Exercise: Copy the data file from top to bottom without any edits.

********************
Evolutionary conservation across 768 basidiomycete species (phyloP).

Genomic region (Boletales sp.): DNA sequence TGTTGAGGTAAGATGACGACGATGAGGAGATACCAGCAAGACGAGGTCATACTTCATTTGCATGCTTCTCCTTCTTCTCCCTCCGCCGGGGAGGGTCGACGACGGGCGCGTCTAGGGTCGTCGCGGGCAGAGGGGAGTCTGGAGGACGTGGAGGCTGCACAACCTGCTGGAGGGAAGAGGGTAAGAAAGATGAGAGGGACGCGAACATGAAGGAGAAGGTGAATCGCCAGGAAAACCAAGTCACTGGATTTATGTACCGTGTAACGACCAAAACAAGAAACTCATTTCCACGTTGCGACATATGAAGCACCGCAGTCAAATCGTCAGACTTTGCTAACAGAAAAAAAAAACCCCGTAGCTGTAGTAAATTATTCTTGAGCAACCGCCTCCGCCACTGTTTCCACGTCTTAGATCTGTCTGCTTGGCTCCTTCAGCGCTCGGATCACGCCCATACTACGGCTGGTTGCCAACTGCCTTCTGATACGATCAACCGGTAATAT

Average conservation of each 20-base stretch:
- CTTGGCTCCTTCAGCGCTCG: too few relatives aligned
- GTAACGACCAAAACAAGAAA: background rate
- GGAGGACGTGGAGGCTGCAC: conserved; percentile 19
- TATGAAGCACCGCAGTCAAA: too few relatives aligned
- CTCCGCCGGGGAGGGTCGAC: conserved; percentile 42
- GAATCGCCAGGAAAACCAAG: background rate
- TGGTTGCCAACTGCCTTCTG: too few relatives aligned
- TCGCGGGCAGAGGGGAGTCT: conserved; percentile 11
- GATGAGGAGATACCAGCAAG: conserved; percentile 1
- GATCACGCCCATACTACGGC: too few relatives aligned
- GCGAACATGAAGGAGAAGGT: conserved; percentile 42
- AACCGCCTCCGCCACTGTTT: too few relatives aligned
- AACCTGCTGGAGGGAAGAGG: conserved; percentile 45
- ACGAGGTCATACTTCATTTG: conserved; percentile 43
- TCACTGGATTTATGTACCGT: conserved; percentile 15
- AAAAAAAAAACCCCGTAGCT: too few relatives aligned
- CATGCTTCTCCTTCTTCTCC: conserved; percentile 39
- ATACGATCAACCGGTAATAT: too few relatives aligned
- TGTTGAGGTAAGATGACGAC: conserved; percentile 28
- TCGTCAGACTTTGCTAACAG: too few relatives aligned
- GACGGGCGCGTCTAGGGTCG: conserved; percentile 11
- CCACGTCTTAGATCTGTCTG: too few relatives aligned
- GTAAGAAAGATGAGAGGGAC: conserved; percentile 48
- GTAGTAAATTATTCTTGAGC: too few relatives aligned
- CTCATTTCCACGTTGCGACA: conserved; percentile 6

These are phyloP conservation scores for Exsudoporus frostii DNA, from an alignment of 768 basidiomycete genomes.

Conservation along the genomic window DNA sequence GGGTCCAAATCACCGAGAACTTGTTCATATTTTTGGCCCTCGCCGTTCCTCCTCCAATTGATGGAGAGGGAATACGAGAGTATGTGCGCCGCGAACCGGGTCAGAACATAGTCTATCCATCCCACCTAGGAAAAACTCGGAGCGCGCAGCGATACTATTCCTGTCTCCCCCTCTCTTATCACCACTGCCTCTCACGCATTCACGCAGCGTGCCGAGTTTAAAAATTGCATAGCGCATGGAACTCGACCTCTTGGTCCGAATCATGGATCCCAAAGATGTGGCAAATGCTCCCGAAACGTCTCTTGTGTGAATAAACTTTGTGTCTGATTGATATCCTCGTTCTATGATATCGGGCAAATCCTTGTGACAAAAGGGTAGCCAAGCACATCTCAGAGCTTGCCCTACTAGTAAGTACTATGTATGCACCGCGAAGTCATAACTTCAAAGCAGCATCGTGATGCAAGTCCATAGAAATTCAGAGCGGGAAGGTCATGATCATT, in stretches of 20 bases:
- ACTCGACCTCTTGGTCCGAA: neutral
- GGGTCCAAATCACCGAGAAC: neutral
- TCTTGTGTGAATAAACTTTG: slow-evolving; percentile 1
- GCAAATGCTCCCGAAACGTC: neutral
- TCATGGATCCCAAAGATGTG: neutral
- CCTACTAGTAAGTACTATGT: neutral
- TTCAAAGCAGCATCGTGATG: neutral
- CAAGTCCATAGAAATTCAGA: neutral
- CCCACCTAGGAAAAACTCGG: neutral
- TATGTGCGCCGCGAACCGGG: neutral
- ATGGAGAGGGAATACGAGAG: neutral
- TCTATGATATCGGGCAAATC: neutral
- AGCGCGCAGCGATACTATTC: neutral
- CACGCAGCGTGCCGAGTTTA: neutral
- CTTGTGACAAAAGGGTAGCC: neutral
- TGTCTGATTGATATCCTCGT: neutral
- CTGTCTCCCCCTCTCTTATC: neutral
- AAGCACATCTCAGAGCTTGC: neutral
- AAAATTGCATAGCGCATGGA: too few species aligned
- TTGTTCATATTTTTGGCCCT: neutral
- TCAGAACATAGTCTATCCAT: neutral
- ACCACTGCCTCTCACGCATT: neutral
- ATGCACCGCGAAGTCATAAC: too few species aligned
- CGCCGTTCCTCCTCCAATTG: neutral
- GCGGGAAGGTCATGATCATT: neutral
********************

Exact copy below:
Evolutionary conservation across 768 basidiomycete species (phyloP).

Genomic region (Boletales sp.): DNA sequence TGTTGAGGTAAGATGACGACGATGAGGAGATACCAGCAAGACGAGGTCATACTTCATTTGCATGCTTCTCCTTCTTCTCCCTCCGCCGGGGAGGGTCGACGACGGGCGCGTCTAGGGTCGTCGCGGGCAGAGGGGAGTCTGGAGGACGTGGAGGCTGCACAACCTGCTGGAGGGAAGAGGGTAAGAAAGATGAGAGGGACGCGAACATGAAGGAGAAGGTGAATCGCCAGGAAAACCAAGTCACTGGATTTATGTACCGTGTAACGACCAAAACAAGAAACTCATTTCCACGTTGCGACATATGAAGCACCGCAGTCAAATCGTCAGACTTTGCTAACAGAAAAAAAAAACCCCGTAGCTGTAGTAAATTATTCTTGAGCAACCGCCTCCGCCACTGTTTCCACGTCTTAGATCTGTCTGCTTGGCTCCTTCAGCGCTCGGATCACGCCCATACTACGGCTGGTTGCCAACTGCCTTCTGATACGATCAACCGGTAATAT

Average conservation of each 20-base stretch:
- CTTGGCTCCTTCAGCGCTCG: too few relatives aligned
- GTAACGACCAAAACAAGAAA: background rate
- GGAGGACGTGGAGGCTGCAC: conserved; percentile 19
- TATGAAGCACCGCAGTCAAA: too few relatives aligned
- CTCCGCCGGGGAGGGTCGAC: conserved; percentile 42
- GAATCGCCAGGAAAACCAAG: background rate
- TGGTTGCCAACTGCCTTCTG: too few relatives aligned
- TCGCGGGCAGAGGGGAGTCT: conserved; percentile 11
- GATGAGGAGATACCAGCAAG: conserved; percentile 1
- GATCACGCCCATACTACGGC: too few relatives aligned
- GCGAACATGAAGGAGAAGGT: conserved; percentile 42
- AACCGCCTCCGCCACTGTTT: too few relatives aligned
- AACCTGCTGGAGGGAAGAGG: conserved; percentile 45
- ACGAGGTCATACTTCATTTG: conserved; percentile 43
- TCACTGGATTTATGTACCGT: conserved; percentile 15
- AAAAAAAAAACCCCGTAGCT: too few relatives aligned
- CATGCTTCTCCTTCTTCTCC: conserved; percentile 39
- ATACGATCAACCGGTAATAT: too few relatives aligned
- TGTTGAGGTAAGATGACGAC: conserved; percentile 28
- TCGTCAGACTTTGCTAACAG: too few relatives aligned
- GACGGGCGCGTCTAGGGTCG: conserved; percentile 11
- CCACGTCTTAGATCTGTCTG: too few relatives aligned
- GTAAGAAAGATGAGAGGGAC: conserved; percentile 48
- GTAGTAAATTATTCTTGAGC: too few relatives aligned
- CTCATTTCCACGTTGCGACA: conserved; percentile 6

These are phyloP conservation scores for Exsudoporus frostii DNA, from an alignment of 768 basidiomycete genomes.

Conservation along the genomic window DNA sequence GGGTCCAAATCACCGAGAACTTGTTCATATTTTTGGCCCTCGCCGTTCCTCCTCCAATTGATGGAGAGGGAATACGAGAGTATGTGCGCCGCGAACCGGGTCAGAACATAGTCTATCCATCCCACCTAGGAAAAACTCGGAGCGCGCAGCGATACTATTCCTGTCTCCCCCTCTCTTATCACCACTGCCTCTCACGCATTCACGCAGCGTGCCGAGTTTAAAAATTGCATAGCGCATGGAACTCGACCTCTTGGTCCGAATCATGGATCCCAAAGATGTGGCAAATGCTCCCGAAACGTCTCTTGTGTGAATAAACTTTGTGTCTGATTGATATCCTCGTTCTATGATATCGGGCAAATCCTTGTGACAAAAGGGTAGCCAAGCACATCTCAGAGCTTGCCCTACTAGTAAGTACTATGTATGCACCGCGAAGTCATAACTTCAAAGCAGCATCGTGATGCAAGTCCATAGAAATTCAGAGCGGGAAGGTCATGATCATT, in stretches of 20 bases:
- ACTCGACCTCTTGGTCCGAA: neutral
- GGGTCCAAATCACCGAGAAC: neutral
- TCTTGTGTGAATAAACTTTG: slow-evolving; percentile 1
- GCAAATGCTCCCGAAACGTC: neutral
- TCATGGATCCCAAAGATGTG: neutral
- CCTACTAGTAAGTACTATGT: neutral
- TTCAAAGCAGCATCGTGATG: neutral
- CAAGTCCATAGAAATTCAGA: neutral
- CCCACCTAGGAAAAACTCGG: neutral
- TATGTGCGCCGCGAACCGGG: neutral
- ATGGAGAGGGAATACGAGAG: neutral
- TCTATGATATCGGGCAAATC: neutral
- AGCGCGCAGCGATACTATTC: neutral
- CACGCAGCGTGCCGAGTTTA: neutral
- CTTGTGACAAAAGGGTAGCC: neutral
- TGTCTGATTGATATCCTCGT: neutral
- CTGTCTCCCCCTCTCTTATC: neutral
- AAGCACATCTCAGAGCTTGC: neutral
- AAAATTGCATAGCGCATGGA: too few species aligned
- TTGTTCATATTTTTGGCCCT: neutral
- TCAGAACATAGTCTATCCAT: neutral
- ACCACTGCCTCTCACGCATT: neutral
- ATGCACCGCGAAGTCATAAC: too few species aligned
- CGCCGTTCCTCCTCCAATTG: neutral
- GCGGGAAGGTCATGATCATT: neutral